Oracle are suing Perry Johnson & Associates (PJA), a healthcare consultancy, for incorrect licensing, with a total claim of over $3.2 million dollars. Oracle aggressively going after a company for licensing infringements isn’t anything new, this case is a little different than usual. PJA aren’t a direct customer of Oracle’s – rather, they licensed the software via a third party, Arrendale Associates, who have an Oracle “Embedded Software License Distribution Agreement” (ESLDA). Oracle are suing their customer’s customer.
In August 2019, Oracle “became concerned” that PJA may have been using Oracle database software without a license. The following month, PJA shared information about their software architecture with Oracle and it was determined they were providing hosting services to third parties. Two further transgressions were also identified:
- PJA were using the software in such a way that required Enterprise Edition, although they were licensed only for Standard Edition
- PJA were using Oracle Real Application Clusters (RAC) option without having any RAC licenses. Furthermore, using RAC requires Enterprise Edition
Oracle asked PJA to license the software it was using and to pay for the past usage – the document say that “After some discussion, PJA refused to engage further with Oracle”. Oracle believe that PJA have continued to use the software making them a “wilful infringer” and thus subject to triple damages.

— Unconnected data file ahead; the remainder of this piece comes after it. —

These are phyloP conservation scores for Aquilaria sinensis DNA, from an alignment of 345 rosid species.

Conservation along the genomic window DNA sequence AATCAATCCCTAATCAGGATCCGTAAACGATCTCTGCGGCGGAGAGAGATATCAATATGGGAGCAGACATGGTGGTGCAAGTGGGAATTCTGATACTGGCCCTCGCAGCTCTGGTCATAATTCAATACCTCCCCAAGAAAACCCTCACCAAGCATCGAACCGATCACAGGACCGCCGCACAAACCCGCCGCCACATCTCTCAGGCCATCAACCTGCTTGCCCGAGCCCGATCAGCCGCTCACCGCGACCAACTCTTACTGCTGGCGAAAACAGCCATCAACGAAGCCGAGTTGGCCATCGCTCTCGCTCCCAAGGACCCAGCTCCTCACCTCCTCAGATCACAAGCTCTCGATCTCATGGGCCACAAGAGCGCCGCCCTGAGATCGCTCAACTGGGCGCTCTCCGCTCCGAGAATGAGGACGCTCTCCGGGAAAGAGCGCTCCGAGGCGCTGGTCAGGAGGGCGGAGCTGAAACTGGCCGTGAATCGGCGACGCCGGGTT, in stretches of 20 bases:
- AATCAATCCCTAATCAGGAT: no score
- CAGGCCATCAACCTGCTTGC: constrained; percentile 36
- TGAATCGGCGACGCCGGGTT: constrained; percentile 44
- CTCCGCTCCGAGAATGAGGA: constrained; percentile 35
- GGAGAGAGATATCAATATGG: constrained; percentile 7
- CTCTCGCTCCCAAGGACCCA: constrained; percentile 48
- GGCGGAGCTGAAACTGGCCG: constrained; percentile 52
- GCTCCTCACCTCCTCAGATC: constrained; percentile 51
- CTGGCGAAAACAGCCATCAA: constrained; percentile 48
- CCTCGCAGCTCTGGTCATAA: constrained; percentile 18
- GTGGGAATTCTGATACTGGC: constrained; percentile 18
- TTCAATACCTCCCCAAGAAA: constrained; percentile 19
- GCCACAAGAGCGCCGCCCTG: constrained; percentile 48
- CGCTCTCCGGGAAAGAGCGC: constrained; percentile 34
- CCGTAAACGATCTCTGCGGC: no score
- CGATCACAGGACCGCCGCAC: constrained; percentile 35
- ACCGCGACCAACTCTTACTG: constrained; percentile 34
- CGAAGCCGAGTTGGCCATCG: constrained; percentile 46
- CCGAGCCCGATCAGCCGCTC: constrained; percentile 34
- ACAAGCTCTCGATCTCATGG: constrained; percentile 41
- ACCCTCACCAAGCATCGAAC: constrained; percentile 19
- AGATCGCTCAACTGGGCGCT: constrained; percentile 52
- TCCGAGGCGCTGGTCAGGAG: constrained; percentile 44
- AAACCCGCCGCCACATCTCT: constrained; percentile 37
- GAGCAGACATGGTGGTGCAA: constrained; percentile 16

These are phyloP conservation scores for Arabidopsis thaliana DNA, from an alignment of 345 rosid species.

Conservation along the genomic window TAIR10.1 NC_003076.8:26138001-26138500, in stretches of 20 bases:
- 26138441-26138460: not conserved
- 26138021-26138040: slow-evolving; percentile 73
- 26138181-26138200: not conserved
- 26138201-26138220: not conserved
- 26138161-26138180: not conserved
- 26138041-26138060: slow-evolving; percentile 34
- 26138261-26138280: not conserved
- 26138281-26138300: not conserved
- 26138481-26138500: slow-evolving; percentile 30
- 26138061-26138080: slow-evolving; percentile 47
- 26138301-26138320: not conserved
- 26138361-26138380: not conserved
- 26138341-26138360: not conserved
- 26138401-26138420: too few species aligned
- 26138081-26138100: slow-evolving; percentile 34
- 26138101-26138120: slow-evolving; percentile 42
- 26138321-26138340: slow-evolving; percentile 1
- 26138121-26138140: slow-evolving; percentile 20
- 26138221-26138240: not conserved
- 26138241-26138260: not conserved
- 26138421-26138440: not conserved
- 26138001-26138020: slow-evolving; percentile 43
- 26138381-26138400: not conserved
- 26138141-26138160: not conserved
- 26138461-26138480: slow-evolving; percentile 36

Show me the money
Oracle believe the licensing and support fees that PHA should have paid for the software in use amount to “at least” $3,245,200. They also believe that PJA have generated profits though providing hosting services to third parties and so Oracle are entitled to recover the amount of those profits too.
Oracle third party licensing – a rundown
The court document spells out what an end user can/can’t do with software obtained via an ESLDA. The end user cannot:
- Install or configure the Oracle software separately
- Access the database or schema directly
And the software must be only for the end user’s internal business – no rental, hosting, outsourcing etc.
This blog from the Tactical Law Group points out that these agreements not only include clauses for Oracle to audit their customer (the licensed distributor) but also “contain provisions whereby Oracle may request assignment of its customers’ rights to audit the ultimate end-user”. If you use Oracle* software via a third-party provider, ensure that all relevant people understand the licensing limitations and can identify the differences types of software – and be aware that you might receive an audit letter directly from Oracle.
*This applies just as much to every other software vendor really!
About Rich Gibbons
A Northerner renowned for his shirts, Rich is a big Hip-Hop head, and loves travel, football in general (specifically MUFC), baseball, Marvel, and reading as many books as possible. Finding ways to combine all of these with ITAM & software licensing is always fun!
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